As hardy ns the, pines that spring
Around their mountain edges,
They come, the het - 043 of the North 1
In all their galtant daring ;
The trusty bayonet and gun,
The starry banner bearing,
As bright as when its beauty nerved
Our fathers' hearts of iron ;
As whets, before its burning stars,
Fled back the British Lion!
What if, with hands unused to hold
The musket or the sabre,
They looked for calmer scenes of toil,
And humble fields uflubor:
The simple zarb of peaceful life—
No coward spirits wore it;
The wind that stirs the corn may rise,
And drive the cionds before it.
Their country's sword! no quiet joys
Could tempt them to refuse it
The deathless courage in their hearts
Shall teach them how to' use it.
They leave not, conseripi- like, their homes,
All dreary and- benighted ;
The tire that glows within their hearts
Was at their hearth• stones lighted!
The fairest scenes, the dearest eyes—
They, in:tiffany resigned them
Their parting words, though brief and sad,
Left prodder friends behind thew.
And not unblessed they come ; their brows
Were kissed by saindy mothers;
Fund wires will for their husbands pray,
And sisters fur their brothers.
Then speed them forward ! they shall write
Our country's proudest story—
Or if they die. their falling place
Will be the field of glory I
Hurrah! hurrah! let traitor hearts
And traitor hands be wary;
Our country calls her eagle down,
Prow oIT tier mountain eyry.
I have seen a deacon in the pride of
his deep humility. Ile combed his hair
straight and looked studiously after the
main chance; and while he looked he
looked he employed htinself in setting a
gaud example. His dress was rigidly
plain, and los wife was not indulzed iu
the vanities of millinery and mem taunt k
lug. lie never joked. He did not. blow
What a joke was, any further than to know
that it was a sin. He carried a Sunday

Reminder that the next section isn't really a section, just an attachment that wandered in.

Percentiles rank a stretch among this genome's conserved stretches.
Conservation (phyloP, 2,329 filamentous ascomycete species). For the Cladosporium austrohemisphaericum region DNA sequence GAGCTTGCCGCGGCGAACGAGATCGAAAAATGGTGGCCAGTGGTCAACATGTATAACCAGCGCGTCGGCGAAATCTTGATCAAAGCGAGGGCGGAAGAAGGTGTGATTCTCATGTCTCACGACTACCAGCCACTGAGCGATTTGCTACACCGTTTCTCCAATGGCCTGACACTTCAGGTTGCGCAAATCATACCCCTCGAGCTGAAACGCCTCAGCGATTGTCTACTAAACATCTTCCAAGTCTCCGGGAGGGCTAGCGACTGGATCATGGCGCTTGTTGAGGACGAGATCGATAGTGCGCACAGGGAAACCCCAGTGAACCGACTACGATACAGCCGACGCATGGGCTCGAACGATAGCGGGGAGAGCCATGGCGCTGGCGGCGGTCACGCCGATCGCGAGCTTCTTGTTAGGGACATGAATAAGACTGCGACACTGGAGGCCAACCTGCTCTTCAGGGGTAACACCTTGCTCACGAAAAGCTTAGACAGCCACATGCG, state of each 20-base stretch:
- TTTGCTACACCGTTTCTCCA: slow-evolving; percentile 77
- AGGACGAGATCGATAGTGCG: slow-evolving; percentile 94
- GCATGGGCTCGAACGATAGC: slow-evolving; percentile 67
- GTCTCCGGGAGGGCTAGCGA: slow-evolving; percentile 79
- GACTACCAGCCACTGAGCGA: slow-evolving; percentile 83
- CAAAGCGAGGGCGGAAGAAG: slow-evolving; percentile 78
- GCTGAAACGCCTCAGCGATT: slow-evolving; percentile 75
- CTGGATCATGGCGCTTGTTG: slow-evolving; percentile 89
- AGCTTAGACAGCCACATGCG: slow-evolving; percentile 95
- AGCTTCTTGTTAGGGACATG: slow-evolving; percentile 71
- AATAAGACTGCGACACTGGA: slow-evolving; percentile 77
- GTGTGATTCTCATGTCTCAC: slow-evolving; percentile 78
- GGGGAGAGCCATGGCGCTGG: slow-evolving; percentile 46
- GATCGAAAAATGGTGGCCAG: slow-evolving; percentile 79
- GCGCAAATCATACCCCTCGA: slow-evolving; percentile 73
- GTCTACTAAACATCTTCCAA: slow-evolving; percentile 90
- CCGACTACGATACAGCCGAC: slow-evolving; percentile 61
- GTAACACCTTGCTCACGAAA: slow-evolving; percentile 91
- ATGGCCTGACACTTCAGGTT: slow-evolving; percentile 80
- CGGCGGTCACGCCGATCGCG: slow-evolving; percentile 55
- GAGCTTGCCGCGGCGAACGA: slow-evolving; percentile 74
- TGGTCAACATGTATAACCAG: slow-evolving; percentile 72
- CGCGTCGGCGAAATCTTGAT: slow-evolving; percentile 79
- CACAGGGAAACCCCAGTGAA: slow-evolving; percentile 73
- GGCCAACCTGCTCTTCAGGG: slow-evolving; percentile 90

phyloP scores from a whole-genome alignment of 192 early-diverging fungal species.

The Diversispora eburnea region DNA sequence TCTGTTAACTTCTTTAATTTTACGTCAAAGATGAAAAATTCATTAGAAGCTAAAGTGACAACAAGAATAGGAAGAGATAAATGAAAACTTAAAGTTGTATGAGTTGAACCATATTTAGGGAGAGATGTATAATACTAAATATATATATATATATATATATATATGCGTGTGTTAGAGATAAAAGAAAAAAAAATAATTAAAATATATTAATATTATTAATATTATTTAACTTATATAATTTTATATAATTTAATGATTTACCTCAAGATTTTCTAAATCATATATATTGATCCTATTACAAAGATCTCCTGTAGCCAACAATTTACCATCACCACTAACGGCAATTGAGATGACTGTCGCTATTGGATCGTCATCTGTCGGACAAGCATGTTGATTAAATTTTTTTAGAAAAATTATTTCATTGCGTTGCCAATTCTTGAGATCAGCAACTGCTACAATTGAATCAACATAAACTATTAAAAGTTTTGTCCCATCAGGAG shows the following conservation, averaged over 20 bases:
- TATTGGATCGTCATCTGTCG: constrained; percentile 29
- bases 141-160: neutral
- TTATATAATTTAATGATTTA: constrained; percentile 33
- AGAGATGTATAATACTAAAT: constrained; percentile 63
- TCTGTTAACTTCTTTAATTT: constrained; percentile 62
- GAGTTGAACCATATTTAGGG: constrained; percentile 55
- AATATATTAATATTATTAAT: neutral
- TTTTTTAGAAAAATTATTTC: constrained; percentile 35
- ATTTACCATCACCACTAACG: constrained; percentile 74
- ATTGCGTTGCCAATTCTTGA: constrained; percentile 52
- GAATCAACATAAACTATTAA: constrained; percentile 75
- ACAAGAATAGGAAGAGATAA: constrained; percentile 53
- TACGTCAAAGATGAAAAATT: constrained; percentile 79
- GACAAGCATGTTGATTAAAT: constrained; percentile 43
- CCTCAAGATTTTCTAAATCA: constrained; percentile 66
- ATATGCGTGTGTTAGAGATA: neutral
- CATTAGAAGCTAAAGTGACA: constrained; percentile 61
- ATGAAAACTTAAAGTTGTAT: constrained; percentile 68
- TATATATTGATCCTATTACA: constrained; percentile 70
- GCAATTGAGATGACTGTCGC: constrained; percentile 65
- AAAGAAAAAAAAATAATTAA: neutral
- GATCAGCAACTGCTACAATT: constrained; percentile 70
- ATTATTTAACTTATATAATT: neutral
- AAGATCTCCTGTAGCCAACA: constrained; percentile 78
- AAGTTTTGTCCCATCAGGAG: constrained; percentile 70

faee through the week... He did nut min
g!e in the happy social parties of the
n ighborhood. He was a deacon. He
stvrved his social natu.e because he was
a deacun. refrained from participa
tion in a free and generous life because
lie was a deacon. Ile made his children
hate Sunday because he was a deacon.
lie so brought them up that they learned
to consider themselves unfortunate in
being the children of a deacon. His wife
wits pitied by other women because-.she
was the wife of a deacon. Nobody loved
him. If he came into a cirele \ where met,
were laughing or relating stories. they
always stopped until he left. No one
ever grasped his hand cordiaoy,or slapped
him on the shoulder,or spoke of him as a
good fellow. He scented as tlry,and hard,
and tough as a piece of jerked beef. There
was no softness of character—no juiciness
—no lovetiness in hint.
Now it is no use for me to undertake
to realize to Myself that God admires
such a character as this. Ido not doubt J,
that lie loves such a man as this, as he
lu-es 411 men; but to admire his style ofj
utatitnioti and piety is impossible for any
intelligent being. It lacks the roundness
and sweetness, that belong to a truly ad
mirable character. Such a man carica
tures Christianity and scares other men
away from it. Such a man ostentation y
presents hierself as one in whose life re
ligion is dominant It is religion that is
supposed" to rub down that lung face,and
inspire that stiff demeanor, and to make!
hint in every point an unattractive and+
unlovable wan. Of course, it is not, re-1
ligion that does anything of the kind, but I
it has the credit of it with the world, and
the world does not like h. ( It lot.ks around
and sees a great many men who do not
pretend to religion at all, and yet who are
very lovable men. If religion can trans
form a pleasant wan into an unpleasant
one, and change a free, bright and happy
home into a dismal place of slavery, and
blot out a man's msthetic and social na
tore, the world naturally thinks that get-1
ting religion would be almost as much of,
a misfortune as getting some melancholy,!
Ichronic disease, and I do not blame it.'
It is not to be wondered at, that the wo. Id
should mistake the true nature of Chris
tianity, when Christians themselves en
tertain such grievous errors about it.
I suppose . that God is attracted to very
much the sane style of character that men
are. Christ loved a young man at first
sight who lacked the very thing essential
to his highest manhood. Bat He loved
Debotea to The "ililicipises of 'ilia the Pi-sseitliiiotioq of NM1149, I.r.iteNtuye 410 ifekl.
COUDERSPORT, POTTER COUNTY, PA,, WEDNESDAY, MAY 14, 1862.
the kind of man He saw before Him. He
was upright, frank-hearted, open winded,